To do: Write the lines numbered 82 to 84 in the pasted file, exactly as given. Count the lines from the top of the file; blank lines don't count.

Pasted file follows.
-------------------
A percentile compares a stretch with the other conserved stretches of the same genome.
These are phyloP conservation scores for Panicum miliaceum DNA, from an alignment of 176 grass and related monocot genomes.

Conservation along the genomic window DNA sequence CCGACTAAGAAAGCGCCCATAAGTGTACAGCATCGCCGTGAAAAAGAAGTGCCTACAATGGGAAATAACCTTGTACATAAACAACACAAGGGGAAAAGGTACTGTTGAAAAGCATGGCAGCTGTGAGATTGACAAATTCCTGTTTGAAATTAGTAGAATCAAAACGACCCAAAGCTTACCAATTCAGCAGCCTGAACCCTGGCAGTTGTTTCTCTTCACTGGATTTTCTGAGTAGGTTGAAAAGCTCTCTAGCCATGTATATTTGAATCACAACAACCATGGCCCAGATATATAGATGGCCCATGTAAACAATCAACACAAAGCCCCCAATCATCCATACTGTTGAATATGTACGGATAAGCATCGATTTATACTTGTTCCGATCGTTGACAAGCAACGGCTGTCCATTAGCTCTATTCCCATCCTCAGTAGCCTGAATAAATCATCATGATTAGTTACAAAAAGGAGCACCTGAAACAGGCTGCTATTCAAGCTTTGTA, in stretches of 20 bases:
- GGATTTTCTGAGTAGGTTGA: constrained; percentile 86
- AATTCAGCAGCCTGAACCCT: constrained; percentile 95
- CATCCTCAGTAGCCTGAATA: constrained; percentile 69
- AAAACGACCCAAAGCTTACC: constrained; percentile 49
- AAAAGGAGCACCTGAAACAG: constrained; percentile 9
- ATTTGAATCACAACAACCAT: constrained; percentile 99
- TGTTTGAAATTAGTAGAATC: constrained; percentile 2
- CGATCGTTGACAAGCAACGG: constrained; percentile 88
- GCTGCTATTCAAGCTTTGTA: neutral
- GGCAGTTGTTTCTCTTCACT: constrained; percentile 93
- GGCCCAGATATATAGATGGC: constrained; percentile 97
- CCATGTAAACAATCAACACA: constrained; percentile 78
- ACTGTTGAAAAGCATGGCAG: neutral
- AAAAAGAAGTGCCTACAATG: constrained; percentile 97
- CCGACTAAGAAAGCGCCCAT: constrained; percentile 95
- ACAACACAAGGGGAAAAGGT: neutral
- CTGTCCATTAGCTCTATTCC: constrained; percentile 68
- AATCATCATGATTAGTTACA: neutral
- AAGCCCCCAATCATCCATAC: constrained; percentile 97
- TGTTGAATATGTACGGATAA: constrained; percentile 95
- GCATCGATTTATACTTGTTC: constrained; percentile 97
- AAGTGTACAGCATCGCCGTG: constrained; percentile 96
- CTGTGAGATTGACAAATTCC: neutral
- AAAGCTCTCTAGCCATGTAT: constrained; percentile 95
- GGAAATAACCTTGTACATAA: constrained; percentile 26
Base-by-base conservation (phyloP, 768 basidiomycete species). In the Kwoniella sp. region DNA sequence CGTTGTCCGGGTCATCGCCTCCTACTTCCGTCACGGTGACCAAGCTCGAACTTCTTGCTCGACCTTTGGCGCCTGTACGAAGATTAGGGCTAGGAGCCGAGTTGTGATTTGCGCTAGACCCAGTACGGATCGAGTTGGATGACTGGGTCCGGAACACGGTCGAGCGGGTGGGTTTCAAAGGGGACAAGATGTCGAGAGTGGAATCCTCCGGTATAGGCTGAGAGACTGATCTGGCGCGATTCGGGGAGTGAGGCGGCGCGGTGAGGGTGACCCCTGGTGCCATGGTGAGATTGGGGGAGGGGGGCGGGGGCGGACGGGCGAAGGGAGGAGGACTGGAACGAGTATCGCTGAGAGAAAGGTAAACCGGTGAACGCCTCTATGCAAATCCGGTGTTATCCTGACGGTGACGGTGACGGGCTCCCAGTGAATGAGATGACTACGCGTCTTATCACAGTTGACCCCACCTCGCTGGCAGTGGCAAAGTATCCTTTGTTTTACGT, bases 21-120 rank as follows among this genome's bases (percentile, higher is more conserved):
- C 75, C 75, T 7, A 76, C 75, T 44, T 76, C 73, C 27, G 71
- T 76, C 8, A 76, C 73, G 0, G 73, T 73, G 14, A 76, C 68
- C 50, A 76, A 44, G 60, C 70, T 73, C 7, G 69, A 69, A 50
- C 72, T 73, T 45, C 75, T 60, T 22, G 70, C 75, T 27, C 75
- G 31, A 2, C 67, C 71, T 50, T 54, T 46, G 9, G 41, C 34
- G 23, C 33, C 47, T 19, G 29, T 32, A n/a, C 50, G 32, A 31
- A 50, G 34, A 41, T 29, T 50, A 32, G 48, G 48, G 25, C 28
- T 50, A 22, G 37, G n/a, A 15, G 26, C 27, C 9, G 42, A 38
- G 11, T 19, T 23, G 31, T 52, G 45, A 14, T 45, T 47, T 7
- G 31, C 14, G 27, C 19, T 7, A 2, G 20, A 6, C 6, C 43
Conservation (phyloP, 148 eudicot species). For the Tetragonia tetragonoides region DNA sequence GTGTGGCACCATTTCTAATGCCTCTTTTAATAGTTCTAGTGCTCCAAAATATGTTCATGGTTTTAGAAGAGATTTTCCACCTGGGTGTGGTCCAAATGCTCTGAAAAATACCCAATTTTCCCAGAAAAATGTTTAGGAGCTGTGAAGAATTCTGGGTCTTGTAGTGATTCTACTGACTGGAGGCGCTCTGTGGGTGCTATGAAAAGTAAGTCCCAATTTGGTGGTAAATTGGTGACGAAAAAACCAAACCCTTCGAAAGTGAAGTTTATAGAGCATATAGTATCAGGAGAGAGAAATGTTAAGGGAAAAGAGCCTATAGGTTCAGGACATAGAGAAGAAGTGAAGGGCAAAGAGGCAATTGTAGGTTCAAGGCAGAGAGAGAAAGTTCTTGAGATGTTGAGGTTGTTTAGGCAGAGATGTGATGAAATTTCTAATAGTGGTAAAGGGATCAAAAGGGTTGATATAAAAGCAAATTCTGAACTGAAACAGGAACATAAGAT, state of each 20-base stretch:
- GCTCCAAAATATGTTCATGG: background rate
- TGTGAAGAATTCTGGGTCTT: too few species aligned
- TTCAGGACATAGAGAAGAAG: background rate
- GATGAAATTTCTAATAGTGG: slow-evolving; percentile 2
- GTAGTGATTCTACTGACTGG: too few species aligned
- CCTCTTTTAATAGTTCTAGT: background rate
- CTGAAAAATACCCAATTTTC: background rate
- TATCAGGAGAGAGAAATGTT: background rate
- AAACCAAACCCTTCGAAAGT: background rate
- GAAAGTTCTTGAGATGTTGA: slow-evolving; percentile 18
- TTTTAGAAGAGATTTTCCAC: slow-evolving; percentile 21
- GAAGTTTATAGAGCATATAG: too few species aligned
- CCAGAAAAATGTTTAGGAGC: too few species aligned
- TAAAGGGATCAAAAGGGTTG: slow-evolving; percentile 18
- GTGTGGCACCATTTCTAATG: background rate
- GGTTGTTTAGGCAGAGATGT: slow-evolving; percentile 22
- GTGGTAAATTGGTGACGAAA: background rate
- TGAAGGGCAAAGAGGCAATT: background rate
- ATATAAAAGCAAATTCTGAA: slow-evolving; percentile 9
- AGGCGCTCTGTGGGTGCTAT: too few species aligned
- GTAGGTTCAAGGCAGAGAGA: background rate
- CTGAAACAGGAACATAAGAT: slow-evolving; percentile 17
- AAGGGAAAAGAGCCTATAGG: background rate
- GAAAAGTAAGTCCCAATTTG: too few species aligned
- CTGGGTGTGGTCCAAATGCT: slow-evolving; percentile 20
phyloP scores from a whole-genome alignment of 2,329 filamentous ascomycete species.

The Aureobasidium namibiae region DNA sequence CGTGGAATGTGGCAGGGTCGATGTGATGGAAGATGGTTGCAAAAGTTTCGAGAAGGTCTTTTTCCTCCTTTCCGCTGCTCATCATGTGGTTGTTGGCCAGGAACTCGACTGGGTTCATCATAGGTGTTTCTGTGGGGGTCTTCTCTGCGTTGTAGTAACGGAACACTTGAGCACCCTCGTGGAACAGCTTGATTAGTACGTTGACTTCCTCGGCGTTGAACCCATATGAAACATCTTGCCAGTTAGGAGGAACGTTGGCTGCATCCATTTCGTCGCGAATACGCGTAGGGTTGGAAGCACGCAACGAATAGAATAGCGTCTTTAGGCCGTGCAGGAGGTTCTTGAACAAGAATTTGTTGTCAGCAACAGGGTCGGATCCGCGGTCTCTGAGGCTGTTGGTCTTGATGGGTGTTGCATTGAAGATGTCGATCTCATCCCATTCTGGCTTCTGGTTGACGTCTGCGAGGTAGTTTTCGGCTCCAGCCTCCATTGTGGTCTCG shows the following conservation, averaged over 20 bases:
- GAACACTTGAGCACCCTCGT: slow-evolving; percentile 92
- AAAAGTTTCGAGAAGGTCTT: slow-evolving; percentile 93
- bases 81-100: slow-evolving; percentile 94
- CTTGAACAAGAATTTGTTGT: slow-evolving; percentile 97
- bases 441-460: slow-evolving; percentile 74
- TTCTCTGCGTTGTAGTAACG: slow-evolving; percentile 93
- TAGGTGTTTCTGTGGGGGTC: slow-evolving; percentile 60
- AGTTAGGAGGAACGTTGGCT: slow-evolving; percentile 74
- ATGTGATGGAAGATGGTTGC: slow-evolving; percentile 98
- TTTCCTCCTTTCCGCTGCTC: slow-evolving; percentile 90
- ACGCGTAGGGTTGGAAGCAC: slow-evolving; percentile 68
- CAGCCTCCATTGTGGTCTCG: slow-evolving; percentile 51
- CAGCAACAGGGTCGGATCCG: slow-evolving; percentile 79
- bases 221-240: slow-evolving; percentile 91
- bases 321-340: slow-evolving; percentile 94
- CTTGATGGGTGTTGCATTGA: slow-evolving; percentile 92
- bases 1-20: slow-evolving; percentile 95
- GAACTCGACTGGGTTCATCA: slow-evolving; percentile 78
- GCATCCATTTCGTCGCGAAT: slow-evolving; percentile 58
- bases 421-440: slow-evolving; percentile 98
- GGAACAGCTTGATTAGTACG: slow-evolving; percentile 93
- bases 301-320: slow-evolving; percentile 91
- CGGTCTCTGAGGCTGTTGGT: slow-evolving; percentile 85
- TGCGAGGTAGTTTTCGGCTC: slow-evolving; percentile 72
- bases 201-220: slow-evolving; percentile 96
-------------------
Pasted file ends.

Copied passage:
- bases 321-340: slow-evolving; percentile 94
- CTTGATGGGTGTTGCATTGA: slow-evolving; percentile 92
- bases 1-20: slow-evolving; percentile 95